So my fellow living organisms, the choice is clear. Do you want to develop distinctly anterior traits, or distinctly posterior traits? Do we want to look forward, or do we wish to look backward to the glory days of Robber Barons and slavery? Do we want to be inclusive, and share the world and all of our great ideas with everyone, or do we want water wars and chaos, border conflicts and corporate profiteering at the expense of everyone's health? Do we want our lives to be based on love, honesty, and truth (including those pesky facts), or do we want to be ruled by someone else's ideology that commands hatred, fabrication, and rage? An ideology that considers a search for truth to be a liability?
There's a great Cherokee legend that goes like this:
An old Cherokee is teaching his grandson about life. “A fight is going on inside me,” he said to the boy.
“It is a terrible fight and it is between two wolves. One is evil – he is anger, envy, sorrow, regret, greed, arrogance, self-pity, guilt, resentment, inferiority, lies, false pride, superiority, and ego.” He continued, “The other is good – he is joy, peace, love, hope, serenity, humility, kindness, benevolence, empathy, generosity, truth, compassion, and faith. The same fight is going on inside you – and inside every other person, too.”
The grandson thought about it for a minute and then asked his grandfather, “Which wolf will win?”
The old Cherokee simply replied, “The one you feed.”
Simply put, you cannot fight the posterior with more posterior.That is what is going on today. It's been going on for years, and will continue for many years to come. But we can start to change all that with love, honesty, truth, and reason. And every time we choose those things, we make a change right now. Be the change you want to see in the world, as they say.
The fight between good and evil begins within, not without.
So tell Ted you don't want his plans, no matter how many he has up his sleeve.

Tuesday, August 2, 2016

Breathless at Termessos, Turkey

Has anything ever left you breathless?
Well…the only problem with Twitter chats is that they are chats on Twitter, and extended chatter requires multiple tweets. Reliving this moment that left me breathless could not be completely covered on Twitter alone (nor could Q1 or Q2, but never mind), so bear with me.

Termessos lies about 35 kilometres north of Antalya, so getting there required that we rent a car from our pansiyon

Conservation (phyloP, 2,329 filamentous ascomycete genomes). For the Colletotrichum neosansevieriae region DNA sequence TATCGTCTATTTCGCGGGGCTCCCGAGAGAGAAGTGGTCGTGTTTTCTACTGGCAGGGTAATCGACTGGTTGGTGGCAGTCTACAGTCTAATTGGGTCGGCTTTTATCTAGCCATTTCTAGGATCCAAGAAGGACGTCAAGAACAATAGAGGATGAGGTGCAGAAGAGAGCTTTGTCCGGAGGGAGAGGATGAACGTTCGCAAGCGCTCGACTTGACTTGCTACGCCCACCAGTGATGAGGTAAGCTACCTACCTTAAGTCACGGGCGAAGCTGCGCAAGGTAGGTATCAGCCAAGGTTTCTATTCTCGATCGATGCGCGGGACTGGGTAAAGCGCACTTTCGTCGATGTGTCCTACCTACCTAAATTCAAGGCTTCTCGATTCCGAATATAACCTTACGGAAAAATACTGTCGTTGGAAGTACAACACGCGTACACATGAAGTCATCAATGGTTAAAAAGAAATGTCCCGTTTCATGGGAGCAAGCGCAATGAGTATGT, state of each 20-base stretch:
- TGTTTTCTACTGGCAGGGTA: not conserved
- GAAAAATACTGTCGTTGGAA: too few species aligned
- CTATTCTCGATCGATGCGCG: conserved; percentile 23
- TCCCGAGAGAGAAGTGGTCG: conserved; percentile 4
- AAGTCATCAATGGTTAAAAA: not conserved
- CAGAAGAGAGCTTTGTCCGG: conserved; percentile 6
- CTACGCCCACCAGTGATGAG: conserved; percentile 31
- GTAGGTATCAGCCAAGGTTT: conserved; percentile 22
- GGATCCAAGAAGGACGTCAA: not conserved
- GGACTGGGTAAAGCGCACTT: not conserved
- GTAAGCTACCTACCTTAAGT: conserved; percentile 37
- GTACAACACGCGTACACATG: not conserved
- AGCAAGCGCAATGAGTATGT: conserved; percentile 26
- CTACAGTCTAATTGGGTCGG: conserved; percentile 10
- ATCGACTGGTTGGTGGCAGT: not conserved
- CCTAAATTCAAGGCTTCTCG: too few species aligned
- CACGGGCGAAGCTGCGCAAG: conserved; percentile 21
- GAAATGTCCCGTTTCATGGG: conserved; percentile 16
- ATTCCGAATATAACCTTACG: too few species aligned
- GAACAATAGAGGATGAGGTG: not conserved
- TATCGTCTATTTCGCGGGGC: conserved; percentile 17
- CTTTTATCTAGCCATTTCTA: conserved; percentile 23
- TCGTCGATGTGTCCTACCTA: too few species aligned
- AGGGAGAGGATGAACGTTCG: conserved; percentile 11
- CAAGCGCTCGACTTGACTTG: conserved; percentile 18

in Antalya and make it a day trip, combining it with the Karian Cave and Chimaera. Once we got into the hills, things started to get interesting (I mean, we were in Turkey, so it was already interesting, but now we were stepping it up a bit). Here's how I wrote about it.

The drive north of Antalya is simple and beautiful. We’re driving in Turkey. And I’m not sure what we’ve done to deserve yet another sky that is so blue it seems to sparkle. Not far out of town, we begin to make the upward climb into those remarkable hills, where the drive becomes very dramatic, and not just because the road crumbles away from the edge and spills down the hillside. Not the ground beside the road, but the concrete that was once a part of the road. A never-ending stream of mostly-intact hairpin turns takes us in a continuously vertical direction, into Gulluk Dagi National Park, and past the set of outer walls belonging to the ancient city of Termessos.
This is the reason we have come to Antalya. When researching Turkey, I happened upon a photo of the Termessos theatre, and I told Max, We have got to go here. “That is quite a bit off your path,” he said. Then we will need to make changes to the path, I replied. We are not missing this.
I’ve spent more than a few nights lying awake in bed, imagining the four of us exploring this place, and I am thrilled to pull into the parking lot (you do not need to remind me that it is actually Laura that is doing the driving; I’m well aware of that by now) and find that ours is the only car here.
There is not very much information available about Termessos, either online or in the guide books, but what I do know is that this magnificent city existed around the time of Alexander, in the 300’s BC. There is some uncertainty as to whether or not Alexander tried to take control of the city, having recognized its extraordinary defensive power and position. Maybe he received some kind of concessions from those within, or perhaps, as has been told, the Pisidian people living here were so fiercely independent that they repelled any and all attempts to be ruled by an outsider. After a visit to this place, the latter does not seem unlikely.

The air is fresh and clear, and the trees have begun to cloak themselves in their autumn attire. We walk for a good twenty minutes, more or less straight uphill past yet another set of defensive walls, with still another visible further up the hill. This place is Large. Capital L Large.

We come across the remains of an impressive gymnasium along the main street. The boys climb over stones the size of cars, and through doorways made for giants. As I take this all in, I have a tangible feeling of time, centuries of time, walking with us through these ruins, and I swear I can hear the sounds of battle, and a city breathing. Like a cool, icy wind on a warm sunny day. I get goose bumps, my skin a little electric, and when I try to explain the sensation to Jonas, he looks at me like I’ve just bumped my head very hard.

We climb higher still, sarcophogi literally littering the hillside, as we search for the elusive theatre. 

We climb over a wall, through a short tunnel, over a pile of enormous blocks,  and into a clearing - the theatre stage. We walk up the steps into the seating, and turn around.
It takes my breath away.

We have lunch sitting in the seats, and then watch the boys climb the blocks and steps over and over again. There are no chains or ropes, and since we’re 3500 feet up, we remind them regularly to be aware of their surroundings.